If you were a Palestinian Arab of truly extraordinary sensitivity and empathy, you might have been able to try to understand the Jewish side of the story at that time. But there was precious little of that type of empathizing going on. And today, unfortunately, as shown by Rosenfeld’s paper, that remains the case.

  5. The Doctor

    Superfobby,

    Don’t misinterpret. I was responding to the comment that there had never been a Palestine. I however deeply disagree with the premise that the Arab population has or ever had exclusive claim to the land. Their revisionist historians still haven’t got it right or they would be talking about the previously occupied [1948-1967] territories, instead of the misnomer “occupied territories.”

  6. Israel

    [superfobby]The truth is, the issue is not “1967″ or “1948″ – it goes back before both of those, perhaps all the way back to 1917,

    The truth is that the issue really has nothing to do with anything but whats going on NOW. Right NOW there are 6 million Jews in Israel. They aren’t going to leave anytime soon. Any Arab that starts mouthing off about who was there first is wasting time. Any Jew who does the same is also wasting time. We have to look at Israel NOW and understand that the only way Israel is going to survive is if we finish building that wall, get the army back up to the level it was at when it could properly win because thats really where they belong.

    ישראל

  7. Israel

    [superfobby] if you were Palestinian Arab in 1947, and all the countries around you had slowly been achieving independence from the British or French Mandates, and only your country lagged behind because the British had decided they would give… say, half of it to the Zionists – would you be more likely to say, “well, sure, let them have half of our country?” .

    “Our Country”? What “country”? You must be talking about Jordan, right? Isn’t that where the “palestinians” should call home? What are you talking about?

    ישראל

  8. Daniel Septimus Post author

    Well, I don’t think that’s in the spirit of respectful debate, Ezekah. I thought Sam’s post was incredibly thoughtful. Even if we want to play by your rhetorical rules, when Sam says “country” he’s referring to the piece of land that the UN was dividing up.

    I’ve been trying to think about these issues for a long time, and I admit, until relatively recently, I too would have brought up the Arab rejection of the partition plan as proof that much of the blame was to be pointed there. But Sam’s empathetic thought experiment is very insightful: If we were on the other side, what would we have done?

  9. Superfobby

    Ezekah: Daniel Septimus and The Doctor have both captured my meaning. Before the Ottoman Empire collapsed, none of the countries in the Levant were marked out as separate countries, precisely because they were imperial provinces. After the Ottoman collapse, post-WWI, the British and the French drew their lines in the sand and created the various Middle Eastern countries we have today: Transjordan, Iraq, Lebanon, etc. In each of those countries, then, the Arab populations had to use their time under the Mandate system to prepare for independence. There was, for a while, a question about whether Syria and Palestine would be assimilated into one country, but when the French decided to depose Faisal and assume more direct control there, the Palestinian Arab leaders who had been contemplating the possibility dropped it and realized they had to focus on achieving independence for Palestine alone, just as their counterparts were doing elsewhere.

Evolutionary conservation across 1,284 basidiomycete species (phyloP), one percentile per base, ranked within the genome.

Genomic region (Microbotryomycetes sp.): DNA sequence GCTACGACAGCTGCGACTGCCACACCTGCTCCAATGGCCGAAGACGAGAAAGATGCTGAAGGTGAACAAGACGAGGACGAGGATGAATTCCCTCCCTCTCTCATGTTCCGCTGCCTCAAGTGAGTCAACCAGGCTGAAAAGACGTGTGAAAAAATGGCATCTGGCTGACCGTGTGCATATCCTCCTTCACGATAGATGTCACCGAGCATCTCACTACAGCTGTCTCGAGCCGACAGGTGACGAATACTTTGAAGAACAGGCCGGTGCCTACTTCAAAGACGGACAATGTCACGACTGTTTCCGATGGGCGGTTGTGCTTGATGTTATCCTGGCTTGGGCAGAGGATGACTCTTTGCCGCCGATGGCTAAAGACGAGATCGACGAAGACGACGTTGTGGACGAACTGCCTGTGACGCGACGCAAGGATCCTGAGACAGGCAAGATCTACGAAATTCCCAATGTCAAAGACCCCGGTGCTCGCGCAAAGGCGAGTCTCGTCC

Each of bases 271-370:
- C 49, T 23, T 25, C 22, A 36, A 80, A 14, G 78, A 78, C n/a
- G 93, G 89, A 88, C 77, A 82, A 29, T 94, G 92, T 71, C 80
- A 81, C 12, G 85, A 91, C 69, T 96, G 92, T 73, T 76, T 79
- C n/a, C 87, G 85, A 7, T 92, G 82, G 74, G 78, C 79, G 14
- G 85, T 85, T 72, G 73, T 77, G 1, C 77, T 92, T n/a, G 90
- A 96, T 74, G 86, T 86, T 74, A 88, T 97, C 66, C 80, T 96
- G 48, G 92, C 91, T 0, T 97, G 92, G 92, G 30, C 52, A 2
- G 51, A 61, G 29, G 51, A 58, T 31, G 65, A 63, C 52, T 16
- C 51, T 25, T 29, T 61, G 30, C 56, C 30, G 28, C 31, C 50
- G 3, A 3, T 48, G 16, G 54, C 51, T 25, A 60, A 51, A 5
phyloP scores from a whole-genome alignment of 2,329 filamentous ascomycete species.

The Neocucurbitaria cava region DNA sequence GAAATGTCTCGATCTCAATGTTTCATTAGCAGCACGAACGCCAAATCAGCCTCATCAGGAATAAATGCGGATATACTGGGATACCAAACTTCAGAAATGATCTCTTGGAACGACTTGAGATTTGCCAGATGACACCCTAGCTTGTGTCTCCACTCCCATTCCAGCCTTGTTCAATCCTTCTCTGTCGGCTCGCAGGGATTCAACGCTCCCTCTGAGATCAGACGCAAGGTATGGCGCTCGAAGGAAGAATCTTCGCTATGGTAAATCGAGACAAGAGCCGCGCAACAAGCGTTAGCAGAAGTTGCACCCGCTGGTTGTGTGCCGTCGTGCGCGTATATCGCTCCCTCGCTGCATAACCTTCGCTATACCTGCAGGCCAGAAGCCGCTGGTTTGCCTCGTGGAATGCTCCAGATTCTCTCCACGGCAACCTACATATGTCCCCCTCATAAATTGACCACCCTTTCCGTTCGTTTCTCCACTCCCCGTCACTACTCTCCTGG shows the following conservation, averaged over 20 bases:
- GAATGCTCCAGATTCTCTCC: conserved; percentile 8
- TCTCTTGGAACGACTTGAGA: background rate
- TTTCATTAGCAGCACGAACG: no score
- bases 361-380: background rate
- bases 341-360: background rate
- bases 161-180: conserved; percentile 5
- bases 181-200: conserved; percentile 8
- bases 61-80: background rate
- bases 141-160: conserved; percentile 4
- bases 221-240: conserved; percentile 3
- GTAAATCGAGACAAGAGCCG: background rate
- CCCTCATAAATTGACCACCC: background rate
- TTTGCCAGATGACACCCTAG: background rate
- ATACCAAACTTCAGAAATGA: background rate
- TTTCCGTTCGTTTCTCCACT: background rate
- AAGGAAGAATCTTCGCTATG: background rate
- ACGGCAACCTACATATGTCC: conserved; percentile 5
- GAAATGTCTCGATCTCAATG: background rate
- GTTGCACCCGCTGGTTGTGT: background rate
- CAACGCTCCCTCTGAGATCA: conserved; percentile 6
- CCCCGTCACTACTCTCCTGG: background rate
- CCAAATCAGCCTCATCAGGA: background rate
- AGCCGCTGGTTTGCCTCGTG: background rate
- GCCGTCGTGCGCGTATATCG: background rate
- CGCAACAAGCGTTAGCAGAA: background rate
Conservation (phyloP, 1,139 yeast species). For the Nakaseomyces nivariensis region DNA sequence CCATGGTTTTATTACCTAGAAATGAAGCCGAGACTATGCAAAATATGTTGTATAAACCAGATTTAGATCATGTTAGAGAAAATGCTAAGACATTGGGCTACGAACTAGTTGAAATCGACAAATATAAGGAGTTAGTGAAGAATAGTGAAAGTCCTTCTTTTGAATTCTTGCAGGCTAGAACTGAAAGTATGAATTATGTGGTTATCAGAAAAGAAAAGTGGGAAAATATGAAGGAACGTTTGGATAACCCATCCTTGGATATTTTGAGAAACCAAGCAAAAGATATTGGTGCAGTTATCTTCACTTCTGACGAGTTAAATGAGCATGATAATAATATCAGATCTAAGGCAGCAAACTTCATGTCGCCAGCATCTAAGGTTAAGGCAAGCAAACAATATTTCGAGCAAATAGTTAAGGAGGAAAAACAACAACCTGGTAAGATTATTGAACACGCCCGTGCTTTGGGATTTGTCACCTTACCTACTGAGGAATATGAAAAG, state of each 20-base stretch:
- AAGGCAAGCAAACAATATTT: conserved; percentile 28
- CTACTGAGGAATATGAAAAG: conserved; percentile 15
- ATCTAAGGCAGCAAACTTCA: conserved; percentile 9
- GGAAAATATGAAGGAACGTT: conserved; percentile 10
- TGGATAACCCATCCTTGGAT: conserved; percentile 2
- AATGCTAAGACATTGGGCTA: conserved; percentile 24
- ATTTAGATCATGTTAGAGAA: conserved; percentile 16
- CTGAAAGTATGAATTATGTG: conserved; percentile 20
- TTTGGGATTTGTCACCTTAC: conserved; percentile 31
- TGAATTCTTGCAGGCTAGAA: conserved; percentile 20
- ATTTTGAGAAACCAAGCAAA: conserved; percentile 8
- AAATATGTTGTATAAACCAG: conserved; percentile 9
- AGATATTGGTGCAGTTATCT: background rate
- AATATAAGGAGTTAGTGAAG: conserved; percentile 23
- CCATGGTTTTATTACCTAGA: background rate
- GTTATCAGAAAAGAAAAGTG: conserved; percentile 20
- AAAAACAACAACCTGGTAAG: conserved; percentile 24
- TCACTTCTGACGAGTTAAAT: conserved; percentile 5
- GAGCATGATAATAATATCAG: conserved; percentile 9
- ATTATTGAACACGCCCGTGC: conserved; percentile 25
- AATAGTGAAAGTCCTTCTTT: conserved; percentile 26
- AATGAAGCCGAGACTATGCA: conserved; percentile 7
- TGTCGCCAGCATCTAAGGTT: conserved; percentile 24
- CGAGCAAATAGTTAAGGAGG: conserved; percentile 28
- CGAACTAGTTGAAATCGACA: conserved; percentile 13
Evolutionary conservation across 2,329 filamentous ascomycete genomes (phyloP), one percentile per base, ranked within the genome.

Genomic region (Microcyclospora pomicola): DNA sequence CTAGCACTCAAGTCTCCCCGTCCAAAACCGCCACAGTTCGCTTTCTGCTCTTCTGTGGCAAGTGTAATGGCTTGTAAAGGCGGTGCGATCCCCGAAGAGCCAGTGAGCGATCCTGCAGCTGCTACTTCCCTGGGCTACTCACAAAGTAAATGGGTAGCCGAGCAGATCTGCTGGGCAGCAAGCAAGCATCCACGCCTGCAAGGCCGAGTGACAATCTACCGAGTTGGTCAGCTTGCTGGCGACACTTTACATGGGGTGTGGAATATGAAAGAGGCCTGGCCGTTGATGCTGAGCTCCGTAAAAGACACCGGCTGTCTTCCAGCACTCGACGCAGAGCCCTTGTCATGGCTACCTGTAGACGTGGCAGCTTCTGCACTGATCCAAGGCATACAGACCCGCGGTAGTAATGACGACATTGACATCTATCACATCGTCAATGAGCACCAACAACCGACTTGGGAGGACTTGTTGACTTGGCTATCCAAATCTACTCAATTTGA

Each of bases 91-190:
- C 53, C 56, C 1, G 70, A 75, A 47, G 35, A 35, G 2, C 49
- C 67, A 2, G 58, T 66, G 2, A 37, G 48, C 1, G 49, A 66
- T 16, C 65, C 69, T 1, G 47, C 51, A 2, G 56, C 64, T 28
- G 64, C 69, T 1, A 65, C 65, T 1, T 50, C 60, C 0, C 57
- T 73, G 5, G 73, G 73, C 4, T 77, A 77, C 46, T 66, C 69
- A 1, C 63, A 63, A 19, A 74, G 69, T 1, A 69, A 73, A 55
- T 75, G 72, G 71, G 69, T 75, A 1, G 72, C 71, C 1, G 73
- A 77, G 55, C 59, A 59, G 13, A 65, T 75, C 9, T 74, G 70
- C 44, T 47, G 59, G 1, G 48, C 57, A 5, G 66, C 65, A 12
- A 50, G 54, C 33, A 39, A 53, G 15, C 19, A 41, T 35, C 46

The difference in Palestine was that the British would not simply negotiate with the Arabs on an eventual transfer of power, because they had already promised to give part of the land to another group, namely, the Zionists.

    So, it’s correct to point out that there was not an *independent* Palestine, but under the British Mandate there was certainly a Palestine, and the Palestinian Arab population certainly had reason to expect that they would achieve independence and control there as their counterparts were elsewhere in the Middle East. It was only Zionism and the British mishandling of the Mandate that prevented that from coming to pass.

    p.s. Where did you get “Superfobby” from?

  10. Superfobby

    israel – when people live somewhere, they think of it as their country.

    since jordan had already been marked out by british colonial pens on random maps, the people who didn’t live there didn’t think of it as their country.

    it’s not that hard.

    p.s. ok – weird – i’m logged in now from a different computer and it shows “superfobby” as my posting name. at home, my email address showed up as my posting name. well, i don’t know why that is, but at least it clears up where other people got the word from (it was my old IM name and i didn’t recall choosing it as my posting name here, but guess i did!)

  11. Israel

    [superfobby]israel – when people live somewhere, they think of it as their country. since jordan had already been marked out by british colonial pens on random maps, the people who didn’t live there didn’t think of it as their country.

    So you don’t think that “palestinians” living in Jordan have a justifiable claim to jordan and/or claim to renaming it “palestine” and re-annexing the west bank the way jordan did in 1950?

    Or are we just going to concentrate on the plight of the “palestinians” as it pertains to the jewish state?

    ישראל

  12. Israel

    [Community Manager]Ok, I have to bite here…

    Echoing Sam — “Where did you get “Superfobby” from? “

    And why, Israel, are you using it too?

    -Jason

    Jason,

    Are you asking me why I am using “Israel” as my name?

    ישראל

  13. Jason Brzoska

    >Are you asking me why I am using “Israel� as my name?

    Nope. You’d called him “Superfobby,” and his screen name was appearing to me as something else. Turns out it was because of a technical glitch, which has since been fixed.

    -Jason

  14. Pingback: Blogs of Zion » Jews who get off on being Holier-Than-Israel